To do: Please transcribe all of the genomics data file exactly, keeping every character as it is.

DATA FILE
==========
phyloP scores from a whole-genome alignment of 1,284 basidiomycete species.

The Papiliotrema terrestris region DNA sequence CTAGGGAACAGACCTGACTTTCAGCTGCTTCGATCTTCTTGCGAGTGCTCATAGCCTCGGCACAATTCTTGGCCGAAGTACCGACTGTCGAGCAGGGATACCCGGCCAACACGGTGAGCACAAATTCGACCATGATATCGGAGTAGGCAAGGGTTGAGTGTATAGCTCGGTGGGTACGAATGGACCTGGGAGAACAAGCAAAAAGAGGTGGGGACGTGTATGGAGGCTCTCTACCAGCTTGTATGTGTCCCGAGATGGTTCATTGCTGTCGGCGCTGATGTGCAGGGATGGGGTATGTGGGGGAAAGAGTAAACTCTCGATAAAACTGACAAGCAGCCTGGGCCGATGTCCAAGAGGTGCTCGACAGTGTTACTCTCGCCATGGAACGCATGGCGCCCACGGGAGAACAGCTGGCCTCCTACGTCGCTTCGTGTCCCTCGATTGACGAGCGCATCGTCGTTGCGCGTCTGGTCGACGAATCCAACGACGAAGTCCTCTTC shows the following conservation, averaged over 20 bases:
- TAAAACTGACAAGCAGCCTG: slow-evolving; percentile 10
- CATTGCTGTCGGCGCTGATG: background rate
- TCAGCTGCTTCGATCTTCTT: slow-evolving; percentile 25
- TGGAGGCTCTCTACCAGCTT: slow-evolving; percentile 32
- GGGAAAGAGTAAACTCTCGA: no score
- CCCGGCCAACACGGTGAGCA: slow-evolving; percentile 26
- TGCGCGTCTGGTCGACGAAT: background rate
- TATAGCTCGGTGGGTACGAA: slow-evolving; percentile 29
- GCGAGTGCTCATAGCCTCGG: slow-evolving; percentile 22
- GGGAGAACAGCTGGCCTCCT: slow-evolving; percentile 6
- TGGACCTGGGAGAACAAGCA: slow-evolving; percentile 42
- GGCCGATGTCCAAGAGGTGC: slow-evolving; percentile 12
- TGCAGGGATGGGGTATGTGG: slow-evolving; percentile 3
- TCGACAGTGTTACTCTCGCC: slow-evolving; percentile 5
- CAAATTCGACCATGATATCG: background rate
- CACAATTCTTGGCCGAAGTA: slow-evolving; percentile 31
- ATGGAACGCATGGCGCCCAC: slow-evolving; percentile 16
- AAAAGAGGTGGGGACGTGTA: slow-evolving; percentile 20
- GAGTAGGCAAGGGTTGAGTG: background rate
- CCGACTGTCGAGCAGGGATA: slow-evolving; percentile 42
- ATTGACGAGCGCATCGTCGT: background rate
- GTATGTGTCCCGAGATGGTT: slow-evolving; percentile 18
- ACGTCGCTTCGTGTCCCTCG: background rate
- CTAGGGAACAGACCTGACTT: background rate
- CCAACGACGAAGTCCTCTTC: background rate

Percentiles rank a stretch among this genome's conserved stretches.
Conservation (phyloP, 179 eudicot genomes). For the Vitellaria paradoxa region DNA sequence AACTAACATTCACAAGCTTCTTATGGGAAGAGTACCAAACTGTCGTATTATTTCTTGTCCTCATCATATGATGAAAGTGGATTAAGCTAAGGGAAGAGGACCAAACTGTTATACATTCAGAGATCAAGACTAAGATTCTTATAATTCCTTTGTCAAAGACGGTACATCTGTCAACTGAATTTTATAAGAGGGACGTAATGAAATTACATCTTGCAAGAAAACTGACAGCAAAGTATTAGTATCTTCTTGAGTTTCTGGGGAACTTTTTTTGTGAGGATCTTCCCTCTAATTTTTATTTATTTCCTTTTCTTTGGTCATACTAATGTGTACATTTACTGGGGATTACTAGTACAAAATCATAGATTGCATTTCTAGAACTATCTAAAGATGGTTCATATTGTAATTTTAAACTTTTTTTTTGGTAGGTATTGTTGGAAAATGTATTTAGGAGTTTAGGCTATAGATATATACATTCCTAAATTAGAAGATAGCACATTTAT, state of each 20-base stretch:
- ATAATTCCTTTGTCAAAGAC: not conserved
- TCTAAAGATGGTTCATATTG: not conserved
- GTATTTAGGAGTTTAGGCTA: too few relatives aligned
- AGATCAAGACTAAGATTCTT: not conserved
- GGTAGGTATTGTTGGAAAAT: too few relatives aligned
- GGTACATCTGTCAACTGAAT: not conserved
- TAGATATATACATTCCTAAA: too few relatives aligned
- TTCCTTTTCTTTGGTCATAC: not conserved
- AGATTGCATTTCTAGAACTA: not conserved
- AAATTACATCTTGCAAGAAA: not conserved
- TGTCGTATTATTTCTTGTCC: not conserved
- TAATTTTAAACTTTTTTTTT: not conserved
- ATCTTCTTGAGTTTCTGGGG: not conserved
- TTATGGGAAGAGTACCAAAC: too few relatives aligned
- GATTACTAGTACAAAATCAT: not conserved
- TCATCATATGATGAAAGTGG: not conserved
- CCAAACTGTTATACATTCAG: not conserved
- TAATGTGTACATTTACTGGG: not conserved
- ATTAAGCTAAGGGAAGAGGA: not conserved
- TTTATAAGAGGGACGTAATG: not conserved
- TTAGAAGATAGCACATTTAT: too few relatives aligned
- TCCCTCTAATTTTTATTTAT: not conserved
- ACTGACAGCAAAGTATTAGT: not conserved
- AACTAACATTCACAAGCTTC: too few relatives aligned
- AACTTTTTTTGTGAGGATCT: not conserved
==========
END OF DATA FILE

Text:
phyloP scores from a whole-genome alignment of 1,284 basidiomycete species.

The Papiliotrema terrestris region DNA sequence CTAGGGAACAGACCTGACTTTCAGCTGCTTCGATCTTCTTGCGAGTGCTCATAGCCTCGGCACAATTCTTGGCCGAAGTACCGACTGTCGAGCAGGGATACCCGGCCAACACGGTGAGCACAAATTCGACCATGATATCGGAGTAGGCAAGGGTTGAGTGTATAGCTCGGTGGGTACGAATGGACCTGGGAGAACAAGCAAAAAGAGGTGGGGACGTGTATGGAGGCTCTCTACCAGCTTGTATGTGTCCCGAGATGGTTCATTGCTGTCGGCGCTGATGTGCAGGGATGGGGTATGTGGGGGAAAGAGTAAACTCTCGATAAAACTGACAAGCAGCCTGGGCCGATGTCCAAGAGGTGCTCGACAGTGTTACTCTCGCCATGGAACGCATGGCGCCCACGGGAGAACAGCTGGCCTCCTACGTCGCTTCGTGTCCCTCGATTGACGAGCGCATCGTCGTTGCGCGTCTGGTCGACGAATCCAACGACGAAGTCCTCTTC shows the following conservation, averaged over 20 bases:
- TAAAACTGACAAGCAGCCTG: slow-evolving; percentile 10
- CATTGCTGTCGGCGCTGATG: background rate
- TCAGCTGCTTCGATCTTCTT: slow-evolving; percentile 25
- TGGAGGCTCTCTACCAGCTT: slow-evolving; percentile 32
- GGGAAAGAGTAAACTCTCGA: no score
- CCCGGCCAACACGGTGAGCA: slow-evolving; percentile 26
- TGCGCGTCTGGTCGACGAAT: background rate
- TATAGCTCGGTGGGTACGAA: slow-evolving; percentile 29
- GCGAGTGCTCATAGCCTCGG: slow-evolving; percentile 22
- GGGAGAACAGCTGGCCTCCT: slow-evolving; percentile 6
- TGGACCTGGGAGAACAAGCA: slow-evolving; percentile 42
- GGCCGATGTCCAAGAGGTGC: slow-evolving; percentile 12
- TGCAGGGATGGGGTATGTGG: slow-evolving; percentile 3
- TCGACAGTGTTACTCTCGCC: slow-evolving; percentile 5
- CAAATTCGACCATGATATCG: background rate
- CACAATTCTTGGCCGAAGTA: slow-evolving; percentile 31
- ATGGAACGCATGGCGCCCAC: slow-evolving; percentile 16
- AAAAGAGGTGGGGACGTGTA: slow-evolving; percentile 20
- GAGTAGGCAAGGGTTGAGTG: background rate
- CCGACTGTCGAGCAGGGATA: slow-evolving; percentile 42
- ATTGACGAGCGCATCGTCGT: background rate
- GTATGTGTCCCGAGATGGTT: slow-evolving; percentile 18
- ACGTCGCTTCGTGTCCCTCG: background rate
- CTAGGGAACAGACCTGACTT: background rate
- CCAACGACGAAGTCCTCTTC: background rate

Percentiles rank a stretch among this genome's conserved stretches.
Conservation (phyloP, 179 eudicot genomes). For the Vitellaria paradoxa region DNA sequence AACTAACATTCACAAGCTTCTTATGGGAAGAGTACCAAACTGTCGTATTATTTCTTGTCCTCATCATATGATGAAAGTGGATTAAGCTAAGGGAAGAGGACCAAACTGTTATACATTCAGAGATCAAGACTAAGATTCTTATAATTCCTTTGTCAAAGACGGTACATCTGTCAACTGAATTTTATAAGAGGGACGTAATGAAATTACATCTTGCAAGAAAACTGACAGCAAAGTATTAGTATCTTCTTGAGTTTCTGGGGAACTTTTTTTGTGAGGATCTTCCCTCTAATTTTTATTTATTTCCTTTTCTTTGGTCATACTAATGTGTACATTTACTGGGGATTACTAGTACAAAATCATAGATTGCATTTCTAGAACTATCTAAAGATGGTTCATATTGTAATTTTAAACTTTTTTTTTGGTAGGTATTGTTGGAAAATGTATTTAGGAGTTTAGGCTATAGATATATACATTCCTAAATTAGAAGATAGCACATTTAT, state of each 20-base stretch:
- ATAATTCCTTTGTCAAAGAC: not conserved
- TCTAAAGATGGTTCATATTG: not conserved
- GTATTTAGGAGTTTAGGCTA: too few relatives aligned
- AGATCAAGACTAAGATTCTT: not conserved
- GGTAGGTATTGTTGGAAAAT: too few relatives aligned
- GGTACATCTGTCAACTGAAT: not conserved
- TAGATATATACATTCCTAAA: too few relatives aligned
- TTCCTTTTCTTTGGTCATAC: not conserved
- AGATTGCATTTCTAGAACTA: not conserved
- AAATTACATCTTGCAAGAAA: not conserved
- TGTCGTATTATTTCTTGTCC: not conserved
- TAATTTTAAACTTTTTTTTT: not conserved
- ATCTTCTTGAGTTTCTGGGG: not conserved
- TTATGGGAAGAGTACCAAAC: too few relatives aligned
- GATTACTAGTACAAAATCAT: not conserved
- TCATCATATGATGAAAGTGG: not conserved
- CCAAACTGTTATACATTCAG: not conserved
- TAATGTGTACATTTACTGGG: not conserved
- ATTAAGCTAAGGGAAGAGGA: not conserved
- TTTATAAGAGGGACGTAATG: not conserved
- TTAGAAGATAGCACATTTAT: too few relatives aligned
- TCCCTCTAATTTTTATTTAT: not conserved
- ACTGACAGCAAAGTATTAGT: not conserved
- AACTAACATTCACAAGCTTC: too few relatives aligned
- AACTTTTTTTGTGAGGATCT: not conserved